We believe every child has the right to the support they need to be functionally literate when they leave primary school.
We want Bristol to be a city that reads to its children and fosters a lifelong love of reading, from an early age.
So what are we doing to tackle these issues? Ablaze has an established Reading Partners programme which puts trained volunteers into primary schools to partner a pupil for a year.
Please join us in our work to tackle the issue of functioning illiteracy. An hour a week of your time could have a huge impact on a child’s life and help to improve their reading skills.
Your donation can make a difference
Why literacy matters
Literacy is one of the fundamental skills we need to function and thrive in our lives. Ablaze believes that every child has the right to leave school with good enough literacy to make the most of their future potential. Literacy matters, not just for individuals but for our collective community. Our vision of Bristol as an inclusive, prosperous city relies on us supporting all our children to reach the expected standard they need before they leave school.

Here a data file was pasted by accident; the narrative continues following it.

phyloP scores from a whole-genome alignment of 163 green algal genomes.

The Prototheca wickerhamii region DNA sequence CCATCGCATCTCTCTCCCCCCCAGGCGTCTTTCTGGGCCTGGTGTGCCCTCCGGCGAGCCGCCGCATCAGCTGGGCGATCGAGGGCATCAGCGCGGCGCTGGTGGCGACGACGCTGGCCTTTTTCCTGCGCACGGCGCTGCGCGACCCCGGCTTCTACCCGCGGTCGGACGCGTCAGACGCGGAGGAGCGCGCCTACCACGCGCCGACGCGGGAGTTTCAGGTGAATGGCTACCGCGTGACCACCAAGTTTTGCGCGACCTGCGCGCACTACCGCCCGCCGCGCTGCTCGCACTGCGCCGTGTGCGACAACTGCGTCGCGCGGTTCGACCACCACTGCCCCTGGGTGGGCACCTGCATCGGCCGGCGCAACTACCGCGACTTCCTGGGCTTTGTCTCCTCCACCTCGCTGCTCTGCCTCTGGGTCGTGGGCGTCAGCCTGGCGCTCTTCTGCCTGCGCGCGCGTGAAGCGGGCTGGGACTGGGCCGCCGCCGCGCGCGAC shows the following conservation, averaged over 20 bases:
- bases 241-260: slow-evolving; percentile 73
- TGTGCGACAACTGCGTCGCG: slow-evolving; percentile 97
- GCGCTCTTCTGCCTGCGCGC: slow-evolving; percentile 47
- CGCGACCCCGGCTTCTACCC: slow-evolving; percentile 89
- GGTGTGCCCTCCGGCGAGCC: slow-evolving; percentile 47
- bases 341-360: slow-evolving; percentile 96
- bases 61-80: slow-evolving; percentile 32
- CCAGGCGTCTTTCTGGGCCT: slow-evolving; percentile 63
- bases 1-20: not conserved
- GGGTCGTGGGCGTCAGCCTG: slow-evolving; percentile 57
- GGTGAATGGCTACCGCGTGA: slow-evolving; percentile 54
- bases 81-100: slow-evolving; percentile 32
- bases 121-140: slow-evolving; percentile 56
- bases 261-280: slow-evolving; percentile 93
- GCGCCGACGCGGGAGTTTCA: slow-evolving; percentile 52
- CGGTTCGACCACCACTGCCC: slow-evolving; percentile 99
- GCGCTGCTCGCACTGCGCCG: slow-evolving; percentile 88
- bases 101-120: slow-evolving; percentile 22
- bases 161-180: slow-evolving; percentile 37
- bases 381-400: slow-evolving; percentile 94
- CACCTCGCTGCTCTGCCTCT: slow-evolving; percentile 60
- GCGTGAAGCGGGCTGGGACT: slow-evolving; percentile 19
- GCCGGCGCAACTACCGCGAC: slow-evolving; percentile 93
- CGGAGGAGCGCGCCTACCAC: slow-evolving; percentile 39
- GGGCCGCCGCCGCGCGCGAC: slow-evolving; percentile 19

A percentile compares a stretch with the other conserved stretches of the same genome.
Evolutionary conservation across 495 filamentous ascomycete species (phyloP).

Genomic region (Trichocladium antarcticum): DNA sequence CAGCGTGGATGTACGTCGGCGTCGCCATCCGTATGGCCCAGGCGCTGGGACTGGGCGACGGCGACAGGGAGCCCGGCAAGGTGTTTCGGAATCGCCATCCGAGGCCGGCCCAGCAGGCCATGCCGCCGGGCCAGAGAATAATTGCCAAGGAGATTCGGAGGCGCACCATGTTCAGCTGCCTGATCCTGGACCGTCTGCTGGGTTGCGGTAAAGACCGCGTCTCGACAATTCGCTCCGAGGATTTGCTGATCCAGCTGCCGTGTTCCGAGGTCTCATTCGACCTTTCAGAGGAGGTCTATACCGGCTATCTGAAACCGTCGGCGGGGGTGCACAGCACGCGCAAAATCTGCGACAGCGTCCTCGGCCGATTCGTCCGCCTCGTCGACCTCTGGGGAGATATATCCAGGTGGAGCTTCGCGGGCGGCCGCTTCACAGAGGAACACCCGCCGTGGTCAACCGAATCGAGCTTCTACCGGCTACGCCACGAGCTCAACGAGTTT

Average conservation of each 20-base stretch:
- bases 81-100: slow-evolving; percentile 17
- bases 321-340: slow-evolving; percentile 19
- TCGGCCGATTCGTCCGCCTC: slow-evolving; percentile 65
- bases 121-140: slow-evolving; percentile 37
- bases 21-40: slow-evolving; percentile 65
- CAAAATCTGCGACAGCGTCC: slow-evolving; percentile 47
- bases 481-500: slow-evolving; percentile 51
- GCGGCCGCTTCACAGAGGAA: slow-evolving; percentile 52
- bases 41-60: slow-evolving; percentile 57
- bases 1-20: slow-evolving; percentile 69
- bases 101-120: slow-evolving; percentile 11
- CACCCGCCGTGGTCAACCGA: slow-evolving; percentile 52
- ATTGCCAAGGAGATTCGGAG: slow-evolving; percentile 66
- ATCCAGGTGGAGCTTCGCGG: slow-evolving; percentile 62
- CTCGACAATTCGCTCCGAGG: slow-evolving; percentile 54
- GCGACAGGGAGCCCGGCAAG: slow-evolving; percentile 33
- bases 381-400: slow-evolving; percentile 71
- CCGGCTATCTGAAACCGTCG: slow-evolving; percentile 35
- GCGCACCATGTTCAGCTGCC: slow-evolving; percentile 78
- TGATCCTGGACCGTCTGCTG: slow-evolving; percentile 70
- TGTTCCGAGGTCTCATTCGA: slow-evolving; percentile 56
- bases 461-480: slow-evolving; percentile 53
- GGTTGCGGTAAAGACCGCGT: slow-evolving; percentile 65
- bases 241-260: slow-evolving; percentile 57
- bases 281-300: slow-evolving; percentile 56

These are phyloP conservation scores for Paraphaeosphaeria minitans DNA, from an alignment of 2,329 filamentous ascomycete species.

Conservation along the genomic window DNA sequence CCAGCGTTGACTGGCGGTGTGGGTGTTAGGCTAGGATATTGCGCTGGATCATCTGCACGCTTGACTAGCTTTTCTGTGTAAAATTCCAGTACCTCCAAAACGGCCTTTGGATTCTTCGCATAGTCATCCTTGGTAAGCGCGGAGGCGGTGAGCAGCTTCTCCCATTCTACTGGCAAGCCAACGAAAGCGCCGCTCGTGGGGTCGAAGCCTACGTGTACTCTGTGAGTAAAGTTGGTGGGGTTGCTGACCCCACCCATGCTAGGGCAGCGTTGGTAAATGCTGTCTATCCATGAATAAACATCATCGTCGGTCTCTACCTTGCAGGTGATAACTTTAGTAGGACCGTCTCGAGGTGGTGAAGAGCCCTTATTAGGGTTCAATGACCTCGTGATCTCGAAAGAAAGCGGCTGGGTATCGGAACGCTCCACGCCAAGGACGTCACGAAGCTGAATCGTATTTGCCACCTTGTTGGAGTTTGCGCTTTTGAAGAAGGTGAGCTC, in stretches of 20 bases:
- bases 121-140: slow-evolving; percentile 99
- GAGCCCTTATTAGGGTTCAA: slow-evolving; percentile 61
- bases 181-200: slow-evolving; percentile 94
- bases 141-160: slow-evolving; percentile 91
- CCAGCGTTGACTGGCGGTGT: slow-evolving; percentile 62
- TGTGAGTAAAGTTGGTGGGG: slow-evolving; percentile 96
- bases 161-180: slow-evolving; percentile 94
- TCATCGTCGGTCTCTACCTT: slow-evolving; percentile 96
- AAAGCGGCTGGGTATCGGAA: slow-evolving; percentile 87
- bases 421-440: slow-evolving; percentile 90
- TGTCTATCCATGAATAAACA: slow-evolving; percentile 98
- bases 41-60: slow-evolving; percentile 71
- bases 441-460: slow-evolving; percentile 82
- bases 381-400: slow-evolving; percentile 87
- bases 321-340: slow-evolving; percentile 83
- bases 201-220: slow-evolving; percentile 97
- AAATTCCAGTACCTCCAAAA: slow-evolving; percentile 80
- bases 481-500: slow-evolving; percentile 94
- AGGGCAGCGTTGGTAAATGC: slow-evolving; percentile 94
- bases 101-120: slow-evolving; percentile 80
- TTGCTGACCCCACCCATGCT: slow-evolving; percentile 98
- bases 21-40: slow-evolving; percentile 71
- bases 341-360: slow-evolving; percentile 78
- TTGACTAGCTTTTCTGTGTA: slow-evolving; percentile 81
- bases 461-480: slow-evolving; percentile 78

Lacking vital literacy skills holds a person back at every stage of their life. As a child they won’t be able to succeed at school, as a young adult they will be locked out of the job market, and as a parent they won’t be able to support their own child’s learning. This intergenerational cycle makes social mobility and a fairer society more difficult.
In 2018, 25% of children left primary school unable to read to the required level, being roughly 156,000 children
70% of pupils permanently excluded from school have difficulties with basic literacy
25% of young offenders have reading skills below that of the average seven-year old
If current trends continue, we will have left behind 1.5 million children by 2025
Poor literacy skills cost the UK economy £81 billion every year
Children who fail to reach the expected standard at aged 11 are three times more likely to experience mental health problems as adults, and twice as likely to be unemployed aged 34.